Let’s say the chair is made of wood and, due to attrition, some wood particles on the bottom of the chair’s legs get scraped onto the floor. Exactly which particles belong to the chair, and which belong to the floor? Where does the chair end and the floor begin? What if a child marked the chair 3 years ago with a magic marker? Are those ink particles now part of the chair, or not? If you break apart the chair with a hammer piece by piece, or burn it to the ground, at what point during the process does it cease to be a chair? Etc.

Since any two things we can possibly compare and contrast to each other (presumably using thought) must necessarily be ideas, the schism between the ideational (that in our minds) non-ideational (that outside of us) must necessarily be the biggest possible schism we can imagine—or, arguably, bigger than any schism we can possibly imagine.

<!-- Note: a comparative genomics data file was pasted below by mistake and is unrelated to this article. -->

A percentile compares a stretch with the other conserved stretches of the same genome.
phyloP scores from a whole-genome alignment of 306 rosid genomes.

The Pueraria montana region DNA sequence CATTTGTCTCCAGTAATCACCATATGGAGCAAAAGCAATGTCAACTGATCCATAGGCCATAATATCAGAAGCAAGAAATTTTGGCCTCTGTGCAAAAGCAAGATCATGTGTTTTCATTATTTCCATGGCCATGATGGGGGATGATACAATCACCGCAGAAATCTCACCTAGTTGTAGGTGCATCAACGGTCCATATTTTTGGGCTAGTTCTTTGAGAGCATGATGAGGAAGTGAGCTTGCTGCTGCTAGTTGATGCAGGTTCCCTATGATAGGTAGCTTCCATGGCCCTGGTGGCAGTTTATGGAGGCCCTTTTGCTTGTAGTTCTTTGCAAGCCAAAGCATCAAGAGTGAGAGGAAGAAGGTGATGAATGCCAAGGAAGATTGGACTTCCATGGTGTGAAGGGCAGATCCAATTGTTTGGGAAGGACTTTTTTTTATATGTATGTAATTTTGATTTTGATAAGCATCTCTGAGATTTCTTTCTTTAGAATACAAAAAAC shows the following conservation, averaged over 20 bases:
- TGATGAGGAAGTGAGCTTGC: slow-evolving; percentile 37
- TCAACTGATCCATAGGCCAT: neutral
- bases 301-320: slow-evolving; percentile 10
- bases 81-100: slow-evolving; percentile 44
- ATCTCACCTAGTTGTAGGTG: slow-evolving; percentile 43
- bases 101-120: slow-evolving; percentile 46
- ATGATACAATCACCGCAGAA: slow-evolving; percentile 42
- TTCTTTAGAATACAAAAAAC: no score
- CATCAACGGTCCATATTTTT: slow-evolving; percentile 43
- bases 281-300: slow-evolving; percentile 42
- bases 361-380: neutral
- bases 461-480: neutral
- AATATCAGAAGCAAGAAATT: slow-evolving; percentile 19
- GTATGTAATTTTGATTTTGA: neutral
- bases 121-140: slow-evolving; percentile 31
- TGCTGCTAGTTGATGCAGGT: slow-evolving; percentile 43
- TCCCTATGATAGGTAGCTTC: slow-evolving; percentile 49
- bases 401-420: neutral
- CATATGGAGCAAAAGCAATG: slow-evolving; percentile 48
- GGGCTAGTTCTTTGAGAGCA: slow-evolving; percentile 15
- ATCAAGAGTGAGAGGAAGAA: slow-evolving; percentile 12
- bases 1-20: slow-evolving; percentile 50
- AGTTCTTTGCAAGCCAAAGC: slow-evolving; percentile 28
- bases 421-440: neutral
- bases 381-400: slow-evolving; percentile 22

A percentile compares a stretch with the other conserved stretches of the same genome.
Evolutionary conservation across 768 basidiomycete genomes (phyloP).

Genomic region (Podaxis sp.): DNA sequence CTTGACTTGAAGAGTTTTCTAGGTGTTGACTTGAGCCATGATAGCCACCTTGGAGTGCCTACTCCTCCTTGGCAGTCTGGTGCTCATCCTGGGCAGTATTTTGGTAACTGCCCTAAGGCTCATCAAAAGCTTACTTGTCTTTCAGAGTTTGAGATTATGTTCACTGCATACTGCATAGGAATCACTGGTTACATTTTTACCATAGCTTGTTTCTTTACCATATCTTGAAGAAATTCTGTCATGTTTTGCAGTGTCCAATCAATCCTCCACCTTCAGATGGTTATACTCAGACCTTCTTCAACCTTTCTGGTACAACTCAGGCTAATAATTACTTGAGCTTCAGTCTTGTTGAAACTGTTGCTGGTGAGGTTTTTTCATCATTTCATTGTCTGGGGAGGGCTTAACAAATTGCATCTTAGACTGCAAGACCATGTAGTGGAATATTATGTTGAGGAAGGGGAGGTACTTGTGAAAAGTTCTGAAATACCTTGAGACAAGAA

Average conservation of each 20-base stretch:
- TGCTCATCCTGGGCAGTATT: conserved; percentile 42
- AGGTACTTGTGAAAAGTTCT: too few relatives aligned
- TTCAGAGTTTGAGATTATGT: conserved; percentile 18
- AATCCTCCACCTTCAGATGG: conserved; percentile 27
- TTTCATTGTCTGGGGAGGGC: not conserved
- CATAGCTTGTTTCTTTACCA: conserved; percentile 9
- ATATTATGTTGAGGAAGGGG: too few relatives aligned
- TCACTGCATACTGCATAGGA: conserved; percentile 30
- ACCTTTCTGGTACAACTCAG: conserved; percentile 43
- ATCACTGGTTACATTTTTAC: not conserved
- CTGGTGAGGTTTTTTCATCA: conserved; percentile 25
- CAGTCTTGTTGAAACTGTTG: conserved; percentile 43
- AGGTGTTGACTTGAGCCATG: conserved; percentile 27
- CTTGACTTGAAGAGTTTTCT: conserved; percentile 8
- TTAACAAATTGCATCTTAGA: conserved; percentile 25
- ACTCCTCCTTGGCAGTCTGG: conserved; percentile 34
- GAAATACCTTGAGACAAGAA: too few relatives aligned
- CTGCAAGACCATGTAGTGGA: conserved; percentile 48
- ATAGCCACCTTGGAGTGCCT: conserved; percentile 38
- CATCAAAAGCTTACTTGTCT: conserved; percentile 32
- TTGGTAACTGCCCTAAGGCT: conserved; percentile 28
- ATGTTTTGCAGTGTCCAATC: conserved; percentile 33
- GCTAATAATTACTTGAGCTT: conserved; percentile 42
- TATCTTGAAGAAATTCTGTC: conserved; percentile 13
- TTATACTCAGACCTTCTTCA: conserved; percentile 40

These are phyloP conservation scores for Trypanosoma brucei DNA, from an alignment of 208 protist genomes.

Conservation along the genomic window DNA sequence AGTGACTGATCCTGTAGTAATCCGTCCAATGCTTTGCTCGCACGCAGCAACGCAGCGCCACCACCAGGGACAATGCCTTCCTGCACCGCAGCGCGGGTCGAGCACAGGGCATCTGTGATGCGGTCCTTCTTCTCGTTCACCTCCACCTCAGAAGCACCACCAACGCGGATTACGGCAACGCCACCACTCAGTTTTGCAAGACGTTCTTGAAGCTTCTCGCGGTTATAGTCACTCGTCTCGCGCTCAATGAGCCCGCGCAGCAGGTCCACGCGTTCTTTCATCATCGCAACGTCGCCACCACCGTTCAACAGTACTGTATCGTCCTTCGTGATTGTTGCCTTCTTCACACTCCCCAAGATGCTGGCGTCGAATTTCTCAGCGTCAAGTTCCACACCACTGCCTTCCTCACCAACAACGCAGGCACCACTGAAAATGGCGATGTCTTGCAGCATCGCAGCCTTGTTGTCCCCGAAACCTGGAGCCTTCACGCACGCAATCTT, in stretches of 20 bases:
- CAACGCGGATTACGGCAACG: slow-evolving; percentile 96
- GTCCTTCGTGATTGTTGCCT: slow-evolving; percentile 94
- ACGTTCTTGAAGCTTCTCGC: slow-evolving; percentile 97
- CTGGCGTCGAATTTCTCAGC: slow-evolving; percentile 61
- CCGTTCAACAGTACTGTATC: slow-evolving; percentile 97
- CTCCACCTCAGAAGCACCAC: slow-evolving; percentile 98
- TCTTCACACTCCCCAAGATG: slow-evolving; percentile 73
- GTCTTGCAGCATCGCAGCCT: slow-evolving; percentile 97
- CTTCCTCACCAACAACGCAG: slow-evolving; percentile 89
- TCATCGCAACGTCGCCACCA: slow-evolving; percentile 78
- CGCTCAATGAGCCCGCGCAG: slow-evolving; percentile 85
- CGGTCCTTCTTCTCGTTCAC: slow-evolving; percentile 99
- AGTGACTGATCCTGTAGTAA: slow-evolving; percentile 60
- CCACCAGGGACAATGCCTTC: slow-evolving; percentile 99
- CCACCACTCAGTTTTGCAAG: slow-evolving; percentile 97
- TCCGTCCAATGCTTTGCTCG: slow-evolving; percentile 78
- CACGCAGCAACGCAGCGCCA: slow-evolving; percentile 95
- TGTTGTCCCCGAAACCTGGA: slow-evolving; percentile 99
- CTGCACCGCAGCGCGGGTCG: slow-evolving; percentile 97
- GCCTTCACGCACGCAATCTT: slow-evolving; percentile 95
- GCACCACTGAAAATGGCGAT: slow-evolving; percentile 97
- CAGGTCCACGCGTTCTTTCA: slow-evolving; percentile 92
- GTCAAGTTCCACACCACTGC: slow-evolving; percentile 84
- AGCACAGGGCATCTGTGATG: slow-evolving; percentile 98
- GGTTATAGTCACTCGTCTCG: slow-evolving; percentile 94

So, back to the existence of the chair. To say that it exists is necessarily merely to say that we expect to perceive particular sensations in response to willing (what we think are) our muscles to do certain things. (We don’t know for certain that we have muscles, but we know for certain what we’re willing since that’s a part of our mind and therefore is directly known.)

If you posit something extant that can’t possibly affect us, any possible description of that thing is equally valid, since none of it is provable/demonstrable or falsifiable.